Reporting from Cairo — At least 21 people attending a Christian Mass were killed and 79 injured when a bomb exploded outside an Alexandria church in the first hour of the New Year, Egyptian officials said.
The blast struck Coptic worshipers as they exited the Qidiseen, or saints, church just after a New Year's Eve Mass in the eastern section of Alexandria, the ancient city along Egypt's Mediterranean coast.
According to the Ministry of Health, all but eight of the injured and all the fatalities were Christians. No one claimed immediate responsibility for the attack. The Ministry of Information quoted an unnamed official as saying a suicide bomber may have carried out the attack and "foreign terrorists" were responsible.
The bombing sparked street clashes between police and angry Copts, who reacted by hurling stones, storming a nearby mosque and throwing some of its books out in the street. Security forces cordoned the scene and used tear gas to disperse the crowd. An eyewitness told the state-run newspaper Al Ahram that a priest calmed the angry Copts and urged them to stay inside the church.
Egyptian President Hosni Mubarak condemned the attack as a "criminal terrorist act" and called on the Christians and Muslims "to close ranks and confront the forces of terrorism and those who want to undermine the security, stability and unity" of the country, the official MENA news agency reported.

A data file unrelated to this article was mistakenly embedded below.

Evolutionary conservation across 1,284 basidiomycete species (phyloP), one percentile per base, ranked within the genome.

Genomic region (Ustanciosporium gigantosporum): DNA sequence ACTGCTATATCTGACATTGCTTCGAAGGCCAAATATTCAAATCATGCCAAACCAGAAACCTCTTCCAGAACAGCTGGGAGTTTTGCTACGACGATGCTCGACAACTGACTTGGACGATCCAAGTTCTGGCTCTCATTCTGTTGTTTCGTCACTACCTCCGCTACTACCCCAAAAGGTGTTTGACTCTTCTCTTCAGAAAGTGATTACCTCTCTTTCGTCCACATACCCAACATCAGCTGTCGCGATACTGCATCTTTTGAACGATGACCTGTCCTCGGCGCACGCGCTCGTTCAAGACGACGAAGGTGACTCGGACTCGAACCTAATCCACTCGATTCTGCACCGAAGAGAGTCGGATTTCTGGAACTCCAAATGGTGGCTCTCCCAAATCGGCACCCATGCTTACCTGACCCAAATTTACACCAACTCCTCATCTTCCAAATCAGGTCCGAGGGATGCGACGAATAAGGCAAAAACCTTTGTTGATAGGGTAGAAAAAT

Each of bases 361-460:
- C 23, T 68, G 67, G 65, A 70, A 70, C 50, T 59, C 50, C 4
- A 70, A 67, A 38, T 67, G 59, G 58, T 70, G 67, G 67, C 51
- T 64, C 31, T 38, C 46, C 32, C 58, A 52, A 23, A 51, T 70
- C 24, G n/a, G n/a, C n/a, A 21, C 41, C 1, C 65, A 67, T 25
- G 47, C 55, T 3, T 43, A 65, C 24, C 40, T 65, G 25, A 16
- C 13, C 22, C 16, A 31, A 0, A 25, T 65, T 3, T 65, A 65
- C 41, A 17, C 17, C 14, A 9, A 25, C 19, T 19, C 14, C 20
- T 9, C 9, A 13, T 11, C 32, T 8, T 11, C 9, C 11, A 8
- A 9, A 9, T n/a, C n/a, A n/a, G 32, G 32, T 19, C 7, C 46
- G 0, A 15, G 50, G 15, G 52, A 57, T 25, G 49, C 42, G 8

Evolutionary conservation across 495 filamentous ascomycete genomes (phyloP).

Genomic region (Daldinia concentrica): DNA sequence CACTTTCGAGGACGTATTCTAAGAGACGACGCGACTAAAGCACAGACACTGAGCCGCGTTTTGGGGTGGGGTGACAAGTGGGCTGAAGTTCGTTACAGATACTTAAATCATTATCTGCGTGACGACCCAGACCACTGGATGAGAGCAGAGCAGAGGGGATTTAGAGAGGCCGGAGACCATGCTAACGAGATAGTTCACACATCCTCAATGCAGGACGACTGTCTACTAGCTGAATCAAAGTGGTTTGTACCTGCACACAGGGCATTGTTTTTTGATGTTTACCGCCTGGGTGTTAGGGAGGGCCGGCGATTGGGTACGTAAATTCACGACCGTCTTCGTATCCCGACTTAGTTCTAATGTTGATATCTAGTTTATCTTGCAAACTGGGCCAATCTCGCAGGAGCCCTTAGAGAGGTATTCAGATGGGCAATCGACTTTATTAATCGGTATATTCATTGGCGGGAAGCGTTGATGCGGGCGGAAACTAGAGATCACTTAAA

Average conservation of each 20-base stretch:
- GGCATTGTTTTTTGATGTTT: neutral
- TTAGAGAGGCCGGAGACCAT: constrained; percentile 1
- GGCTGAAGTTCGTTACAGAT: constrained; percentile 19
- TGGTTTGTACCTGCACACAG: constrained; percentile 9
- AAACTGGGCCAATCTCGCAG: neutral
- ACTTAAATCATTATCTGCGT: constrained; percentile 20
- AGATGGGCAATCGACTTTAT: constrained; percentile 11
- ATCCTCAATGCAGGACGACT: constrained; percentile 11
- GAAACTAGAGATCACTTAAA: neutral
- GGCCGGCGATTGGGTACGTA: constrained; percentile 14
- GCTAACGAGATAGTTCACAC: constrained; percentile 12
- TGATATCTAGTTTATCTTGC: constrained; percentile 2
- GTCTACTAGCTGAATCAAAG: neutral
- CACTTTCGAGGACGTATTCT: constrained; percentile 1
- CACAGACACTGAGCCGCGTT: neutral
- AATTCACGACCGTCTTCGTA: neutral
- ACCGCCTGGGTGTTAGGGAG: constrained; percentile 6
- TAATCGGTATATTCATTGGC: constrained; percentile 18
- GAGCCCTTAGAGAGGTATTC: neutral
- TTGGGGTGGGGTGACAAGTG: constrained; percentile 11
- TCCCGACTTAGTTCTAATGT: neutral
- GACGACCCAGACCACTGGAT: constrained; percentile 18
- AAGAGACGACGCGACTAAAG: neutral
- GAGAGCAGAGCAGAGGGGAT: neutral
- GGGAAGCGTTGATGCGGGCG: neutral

The bombing transformed a joyous New Year celebration into a grim reminder of the country's religious strife.
An eyewitness told Al Ahram that the massive explosion rocked the church.
"It was about 15 minutes after midnight when we heard the sound of the explosion. We came out of the church to find two cars on fire," said Sami Saad, who was inside the church at the time of the explosion. "Everyone was frightened and people were screaming after we saw scattered parts of the dead bodies mixing with blood to cover the ground."
While many described it as another in a series of episodes of sectarian violence, Alexandria's governor said Al Qaeda could be behind the bombing.
"There have been recent threats of Al Qaeda attacks on Egyptian churches," Gov. Adel Labib told Egyptian television.
Sectarian violence has become chronic in recent years in Egypt. Three Muslims are on trial for the killing of six Copts and a Muslim outside a church in the southern Egyptian city of Nagaa Hammadi a year ago, an incident that prompted riots by thousands of enraged Copts.
Conflicts are often the result of conversions by Muslims to Christianity and vice versa. Hundreds of Muslims have recently protested the alleged imprisonment by priests of two Christian women who converted to Islam.
With about 10% of the country's population, Copts are Egypt's largest religious minority and make up the largest Christian community in the Middle East.
Hassan is a special correspondent. Times staff writer Borzou Daragahi in Beirut contributed to this report.